Ukraine’s Path Not Taken

BRUSSELS – Sometimes history can be too ironic. This week, as Ukraine marked the 80th anniversary of the Holodomor, Stalin’s engineered famine in Ukraine, President Viktor Yanukovych’s government announced that it would not sign a Deep and Comprehensive Free Trade Agreement with the European Union at a summit in Vilnius on November 28. Just like that, Ukraine’s chance to transcend its tortured history appears to have been thrown away.

The ostensible issue that forced Yanukovych to balk was the EU’s demand that former Prime Minister Yulia Tymoshenko, now serving a seven-year prison sentence, be permitted to travel to Germany for medical treatment. Though the European Court of Human Rights has ruled her imprisonment politically motivated, Yanukovych – whose power to pardon is absolute – has refused to countenance her release, desiring above all to prevent her candidacy in the Ukrainian presidential election due in 2015.

Perhaps Yanukovych’s retreat from Europe should have been foreseen, given behavior – like locking up his political opponents – that has been difficult to reconcile with European values and democratic norms. But it was his recent series of secret meetings with Russian President Vladimir Putin that sealed the fate of the agreement with the EU.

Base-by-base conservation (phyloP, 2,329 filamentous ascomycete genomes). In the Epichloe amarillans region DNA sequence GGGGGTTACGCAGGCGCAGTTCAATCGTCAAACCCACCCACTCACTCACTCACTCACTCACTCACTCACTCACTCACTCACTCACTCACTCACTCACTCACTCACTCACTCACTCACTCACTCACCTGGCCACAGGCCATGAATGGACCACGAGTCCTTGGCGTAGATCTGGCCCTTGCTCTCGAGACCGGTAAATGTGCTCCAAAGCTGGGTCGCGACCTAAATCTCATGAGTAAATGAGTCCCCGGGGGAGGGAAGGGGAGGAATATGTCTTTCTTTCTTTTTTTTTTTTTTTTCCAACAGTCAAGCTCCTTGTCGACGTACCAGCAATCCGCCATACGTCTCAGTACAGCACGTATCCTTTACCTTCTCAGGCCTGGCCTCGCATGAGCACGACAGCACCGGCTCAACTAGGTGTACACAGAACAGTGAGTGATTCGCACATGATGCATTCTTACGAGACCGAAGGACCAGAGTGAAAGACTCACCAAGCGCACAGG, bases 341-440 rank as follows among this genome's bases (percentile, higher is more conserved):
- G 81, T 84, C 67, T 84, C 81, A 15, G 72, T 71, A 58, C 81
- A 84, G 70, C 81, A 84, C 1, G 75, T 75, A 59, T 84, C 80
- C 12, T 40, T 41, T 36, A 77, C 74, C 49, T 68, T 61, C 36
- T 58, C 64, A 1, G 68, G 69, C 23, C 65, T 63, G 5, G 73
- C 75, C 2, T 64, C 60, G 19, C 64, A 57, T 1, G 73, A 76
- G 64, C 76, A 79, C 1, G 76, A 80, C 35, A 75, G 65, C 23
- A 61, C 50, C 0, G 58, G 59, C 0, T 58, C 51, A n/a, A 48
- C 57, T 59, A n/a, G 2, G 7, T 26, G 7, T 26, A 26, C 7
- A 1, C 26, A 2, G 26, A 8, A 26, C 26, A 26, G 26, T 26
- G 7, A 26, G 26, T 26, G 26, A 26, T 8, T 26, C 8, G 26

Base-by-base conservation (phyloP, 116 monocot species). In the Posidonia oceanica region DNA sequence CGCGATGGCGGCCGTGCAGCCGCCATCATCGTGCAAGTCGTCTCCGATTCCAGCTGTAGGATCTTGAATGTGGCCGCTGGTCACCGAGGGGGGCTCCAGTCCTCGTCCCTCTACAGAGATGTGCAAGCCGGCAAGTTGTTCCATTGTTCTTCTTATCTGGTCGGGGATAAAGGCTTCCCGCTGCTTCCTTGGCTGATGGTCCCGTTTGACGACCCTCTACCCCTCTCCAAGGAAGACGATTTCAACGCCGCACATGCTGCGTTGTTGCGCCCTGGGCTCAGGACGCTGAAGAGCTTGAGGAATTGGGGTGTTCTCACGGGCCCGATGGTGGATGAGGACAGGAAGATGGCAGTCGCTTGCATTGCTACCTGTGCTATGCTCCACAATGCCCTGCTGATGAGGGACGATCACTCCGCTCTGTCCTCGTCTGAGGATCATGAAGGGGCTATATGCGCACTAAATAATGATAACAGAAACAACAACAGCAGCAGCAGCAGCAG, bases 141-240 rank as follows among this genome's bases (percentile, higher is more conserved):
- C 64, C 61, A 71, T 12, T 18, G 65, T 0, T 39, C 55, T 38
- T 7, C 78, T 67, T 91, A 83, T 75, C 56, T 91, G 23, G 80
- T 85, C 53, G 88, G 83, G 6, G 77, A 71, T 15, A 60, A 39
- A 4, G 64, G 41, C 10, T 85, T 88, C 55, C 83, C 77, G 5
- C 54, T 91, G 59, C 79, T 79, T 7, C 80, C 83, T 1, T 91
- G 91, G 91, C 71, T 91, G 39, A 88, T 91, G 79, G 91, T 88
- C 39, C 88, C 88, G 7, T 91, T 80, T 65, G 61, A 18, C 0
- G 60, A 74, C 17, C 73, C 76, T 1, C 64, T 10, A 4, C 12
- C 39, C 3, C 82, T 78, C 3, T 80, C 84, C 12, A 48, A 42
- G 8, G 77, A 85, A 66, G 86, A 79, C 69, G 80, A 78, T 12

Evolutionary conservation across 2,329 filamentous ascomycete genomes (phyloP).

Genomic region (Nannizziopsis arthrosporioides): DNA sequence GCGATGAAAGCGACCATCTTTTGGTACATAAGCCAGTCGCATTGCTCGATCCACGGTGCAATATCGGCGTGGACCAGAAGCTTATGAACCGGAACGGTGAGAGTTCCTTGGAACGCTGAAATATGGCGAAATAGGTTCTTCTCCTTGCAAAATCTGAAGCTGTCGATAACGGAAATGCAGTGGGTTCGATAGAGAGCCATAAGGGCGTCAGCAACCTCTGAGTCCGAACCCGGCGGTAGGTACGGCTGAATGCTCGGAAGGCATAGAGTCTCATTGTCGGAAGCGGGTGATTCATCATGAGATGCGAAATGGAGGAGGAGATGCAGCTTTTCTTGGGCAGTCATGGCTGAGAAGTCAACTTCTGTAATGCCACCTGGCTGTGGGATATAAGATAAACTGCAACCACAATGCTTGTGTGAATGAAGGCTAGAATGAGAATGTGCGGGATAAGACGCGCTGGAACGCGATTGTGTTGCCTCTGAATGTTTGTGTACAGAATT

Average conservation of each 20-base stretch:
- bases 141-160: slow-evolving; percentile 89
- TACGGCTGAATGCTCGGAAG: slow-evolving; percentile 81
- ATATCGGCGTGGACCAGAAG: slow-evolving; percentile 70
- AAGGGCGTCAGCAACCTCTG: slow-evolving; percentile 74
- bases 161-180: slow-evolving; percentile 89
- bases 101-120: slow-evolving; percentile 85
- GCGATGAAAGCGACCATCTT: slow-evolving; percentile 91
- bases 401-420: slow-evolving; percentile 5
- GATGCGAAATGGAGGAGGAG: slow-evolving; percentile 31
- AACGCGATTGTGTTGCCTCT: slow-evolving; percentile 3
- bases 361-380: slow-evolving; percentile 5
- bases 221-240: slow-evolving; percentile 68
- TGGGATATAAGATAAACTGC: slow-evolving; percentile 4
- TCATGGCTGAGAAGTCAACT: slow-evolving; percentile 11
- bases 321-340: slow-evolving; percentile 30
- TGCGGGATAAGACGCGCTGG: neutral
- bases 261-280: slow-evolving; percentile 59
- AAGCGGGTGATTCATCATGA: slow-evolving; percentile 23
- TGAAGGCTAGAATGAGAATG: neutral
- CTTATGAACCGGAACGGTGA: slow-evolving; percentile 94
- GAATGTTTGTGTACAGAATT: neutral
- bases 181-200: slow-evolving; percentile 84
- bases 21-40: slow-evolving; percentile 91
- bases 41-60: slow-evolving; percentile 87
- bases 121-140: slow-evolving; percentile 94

Former US National Security Adviser Zbigniew Brzezinski once observed that in Russian eyes, Russia without Ukraine was a normal nation-state, but Russia with Ukraine was an empire. But Russians who believe that Yanukovych’s retreat from Europe represents a great victory should think again. Just as Putin’s gross mismanagement of the economy has led even the economics minister to predict stagnation for the rest of this decade, his geopolitical nostalgia is poised to saddle Russians with the same dysfunctional empire that impoverished them under the Soviets. Worse still, it seems that only the same system – in which siloviki (secret policemen) are in charge – appears capable of holding together such a ramshackle economic empire.